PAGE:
Bonchune, an Star Trek: The Original Series fan, was one of many production staffers who got increasingly frustrated with the chosen visual direction of the producers, while working on Star Trek: Enterprise, which started with the incident surrounding the design of Vorok's battle cruiser in the 2001 Enterprise episode "Unexpected". Eight years later, Bonchune's disappointment over that issue had not yet abated by 2009, "We all loved it over at Foundation and our friend Koji [Kuramura] built it for free. Amazingly, even though it was a freebee for the episode, certain people in production still found a way to nit pick certain things and refused to ultimately use it until windows were added in certain places. We refused, on principle, as Koji had not slept for days building that on his own and they knew it…so instead of using it, because of, I think 5 windows that you would never see, we ended up using the K’tinga, which was UTTERLY out of place and out of continuity in the "Enterprise" era." [1], having added, "I am very saddened by that decision as a fan, because I knew it would ruin continuity, but considering the generous and passionate work Koji did overbuilding in quality a key Klingon ship for free, and then to not even give him a thank you and instead complain and ask for 5 more windows, we could not ask him or anyone to stay late again to change this, so we had to decline and let them go with there original plan. That decision speaks for itself." He did, for a number of years, continue to be one of the more outspoken critics – usually under his alias "nx01Rob" – in that respect on several blogs, such as and, and as was evidenced by his comment on yet another blog, regarding the decision to remove the bird-of prey graphic from the Romulan Bird-of-Prey (22nd century) in Enterprise's episode "Minefield", "Oh and as for the BOP drawing underneath, it was rejected for no other reason than, once again, contempt for the Trek, the fans and the Original Series by…uh."management"…you know who they are. ;-)" – adding even more acidly on a later occasion, "Ahhh showed those fans who's boss didn't ya?" [2]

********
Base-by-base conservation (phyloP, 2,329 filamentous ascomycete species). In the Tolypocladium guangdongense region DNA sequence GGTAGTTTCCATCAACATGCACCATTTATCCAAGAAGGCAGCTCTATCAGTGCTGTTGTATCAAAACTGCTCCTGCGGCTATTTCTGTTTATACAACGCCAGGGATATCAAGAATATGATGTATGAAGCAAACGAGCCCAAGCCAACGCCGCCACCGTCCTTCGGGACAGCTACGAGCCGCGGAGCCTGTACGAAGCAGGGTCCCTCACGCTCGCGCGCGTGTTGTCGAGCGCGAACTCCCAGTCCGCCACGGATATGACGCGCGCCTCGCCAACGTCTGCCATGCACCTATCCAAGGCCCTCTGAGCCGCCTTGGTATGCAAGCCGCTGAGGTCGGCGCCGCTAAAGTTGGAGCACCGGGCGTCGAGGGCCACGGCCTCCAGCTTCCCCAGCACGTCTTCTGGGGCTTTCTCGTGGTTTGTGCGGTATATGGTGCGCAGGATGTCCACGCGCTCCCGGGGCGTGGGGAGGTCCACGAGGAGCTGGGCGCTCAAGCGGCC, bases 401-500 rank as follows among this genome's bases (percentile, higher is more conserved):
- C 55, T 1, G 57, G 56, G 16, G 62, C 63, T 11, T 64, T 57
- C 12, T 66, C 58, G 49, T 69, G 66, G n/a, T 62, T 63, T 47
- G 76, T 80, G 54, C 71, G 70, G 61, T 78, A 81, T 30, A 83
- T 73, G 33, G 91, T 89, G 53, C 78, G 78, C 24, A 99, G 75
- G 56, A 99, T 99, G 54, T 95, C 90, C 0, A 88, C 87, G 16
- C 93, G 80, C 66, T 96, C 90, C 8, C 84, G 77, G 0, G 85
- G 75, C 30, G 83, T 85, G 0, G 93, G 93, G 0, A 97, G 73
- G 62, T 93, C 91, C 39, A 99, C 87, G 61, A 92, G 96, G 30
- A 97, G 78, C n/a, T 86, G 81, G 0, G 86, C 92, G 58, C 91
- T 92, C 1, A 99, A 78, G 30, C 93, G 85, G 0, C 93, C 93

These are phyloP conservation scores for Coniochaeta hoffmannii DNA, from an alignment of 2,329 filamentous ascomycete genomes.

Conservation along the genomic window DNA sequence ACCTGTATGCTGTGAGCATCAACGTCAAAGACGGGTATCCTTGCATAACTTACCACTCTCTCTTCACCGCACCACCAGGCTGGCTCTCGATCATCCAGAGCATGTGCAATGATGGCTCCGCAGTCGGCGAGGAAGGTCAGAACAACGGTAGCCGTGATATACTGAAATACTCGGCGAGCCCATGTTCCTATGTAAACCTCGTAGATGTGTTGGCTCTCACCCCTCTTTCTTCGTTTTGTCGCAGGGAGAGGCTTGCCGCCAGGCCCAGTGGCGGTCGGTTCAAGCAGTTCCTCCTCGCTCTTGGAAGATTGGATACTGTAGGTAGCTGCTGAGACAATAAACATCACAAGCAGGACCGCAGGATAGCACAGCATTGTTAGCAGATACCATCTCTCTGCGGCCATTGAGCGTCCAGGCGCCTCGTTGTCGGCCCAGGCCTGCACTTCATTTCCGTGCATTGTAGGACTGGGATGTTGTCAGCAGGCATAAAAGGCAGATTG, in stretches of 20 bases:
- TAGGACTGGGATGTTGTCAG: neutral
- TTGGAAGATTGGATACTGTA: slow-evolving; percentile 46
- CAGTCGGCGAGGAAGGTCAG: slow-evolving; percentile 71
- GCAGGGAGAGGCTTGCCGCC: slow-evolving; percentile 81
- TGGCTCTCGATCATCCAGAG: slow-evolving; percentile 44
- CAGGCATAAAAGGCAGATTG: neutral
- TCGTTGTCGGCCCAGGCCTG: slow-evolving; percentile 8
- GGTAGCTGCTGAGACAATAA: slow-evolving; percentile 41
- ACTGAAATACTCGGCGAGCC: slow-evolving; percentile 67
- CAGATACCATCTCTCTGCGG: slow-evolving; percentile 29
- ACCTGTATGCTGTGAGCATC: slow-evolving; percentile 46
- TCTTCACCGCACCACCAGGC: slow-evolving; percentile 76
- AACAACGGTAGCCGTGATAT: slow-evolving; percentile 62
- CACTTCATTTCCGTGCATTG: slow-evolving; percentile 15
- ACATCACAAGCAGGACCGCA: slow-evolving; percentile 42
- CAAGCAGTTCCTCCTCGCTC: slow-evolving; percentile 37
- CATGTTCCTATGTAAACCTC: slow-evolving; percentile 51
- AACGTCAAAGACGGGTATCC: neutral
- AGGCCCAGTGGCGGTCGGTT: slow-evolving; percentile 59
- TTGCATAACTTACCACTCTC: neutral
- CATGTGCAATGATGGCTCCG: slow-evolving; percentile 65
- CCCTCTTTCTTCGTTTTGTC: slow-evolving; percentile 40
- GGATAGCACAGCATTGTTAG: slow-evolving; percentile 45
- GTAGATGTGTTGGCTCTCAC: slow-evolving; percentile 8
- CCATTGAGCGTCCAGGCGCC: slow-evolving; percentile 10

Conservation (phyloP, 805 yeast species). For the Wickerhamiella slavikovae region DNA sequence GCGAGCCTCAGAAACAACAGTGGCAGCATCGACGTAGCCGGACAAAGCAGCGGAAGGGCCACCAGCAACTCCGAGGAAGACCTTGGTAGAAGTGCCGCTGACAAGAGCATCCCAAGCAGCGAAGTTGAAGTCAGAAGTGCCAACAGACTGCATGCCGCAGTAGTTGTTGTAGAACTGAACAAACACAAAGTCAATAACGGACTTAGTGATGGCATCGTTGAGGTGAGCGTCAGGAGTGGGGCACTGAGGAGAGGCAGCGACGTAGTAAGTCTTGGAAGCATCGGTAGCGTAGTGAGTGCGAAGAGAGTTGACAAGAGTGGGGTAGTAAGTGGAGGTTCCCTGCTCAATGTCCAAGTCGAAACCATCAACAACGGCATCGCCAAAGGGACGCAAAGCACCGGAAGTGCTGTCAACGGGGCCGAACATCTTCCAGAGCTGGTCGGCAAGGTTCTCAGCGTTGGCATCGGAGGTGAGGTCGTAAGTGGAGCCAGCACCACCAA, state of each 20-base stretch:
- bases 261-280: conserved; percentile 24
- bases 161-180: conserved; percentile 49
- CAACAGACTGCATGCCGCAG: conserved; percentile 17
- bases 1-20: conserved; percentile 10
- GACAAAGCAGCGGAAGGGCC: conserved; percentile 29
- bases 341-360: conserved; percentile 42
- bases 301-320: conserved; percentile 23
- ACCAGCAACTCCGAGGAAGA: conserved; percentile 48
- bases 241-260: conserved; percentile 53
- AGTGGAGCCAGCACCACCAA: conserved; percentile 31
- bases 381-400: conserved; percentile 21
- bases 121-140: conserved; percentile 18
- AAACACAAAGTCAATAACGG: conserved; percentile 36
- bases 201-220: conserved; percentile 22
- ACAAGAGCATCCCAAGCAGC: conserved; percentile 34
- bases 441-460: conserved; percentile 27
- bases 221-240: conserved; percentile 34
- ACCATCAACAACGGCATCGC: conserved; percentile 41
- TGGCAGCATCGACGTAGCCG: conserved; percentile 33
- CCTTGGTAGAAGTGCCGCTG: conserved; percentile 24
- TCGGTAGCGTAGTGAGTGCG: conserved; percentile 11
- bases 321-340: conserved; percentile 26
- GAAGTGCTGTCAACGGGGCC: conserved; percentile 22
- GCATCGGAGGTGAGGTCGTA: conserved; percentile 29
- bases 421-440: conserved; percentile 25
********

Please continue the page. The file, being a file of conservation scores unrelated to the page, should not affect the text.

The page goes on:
Despite these incidents occurring, Bonchune loved working on the show and got along well with his co-workers and his effects supervisors at Paramount Television in the post-production department, stating, "Mitch Suskin, Dan Curry and others where just a great group of truly caring, intelligent, reasonable and fun people to work with. The level of love for the product and the show was evident from every department really. Everyone did there best to make good Star Trek because most where fans as well."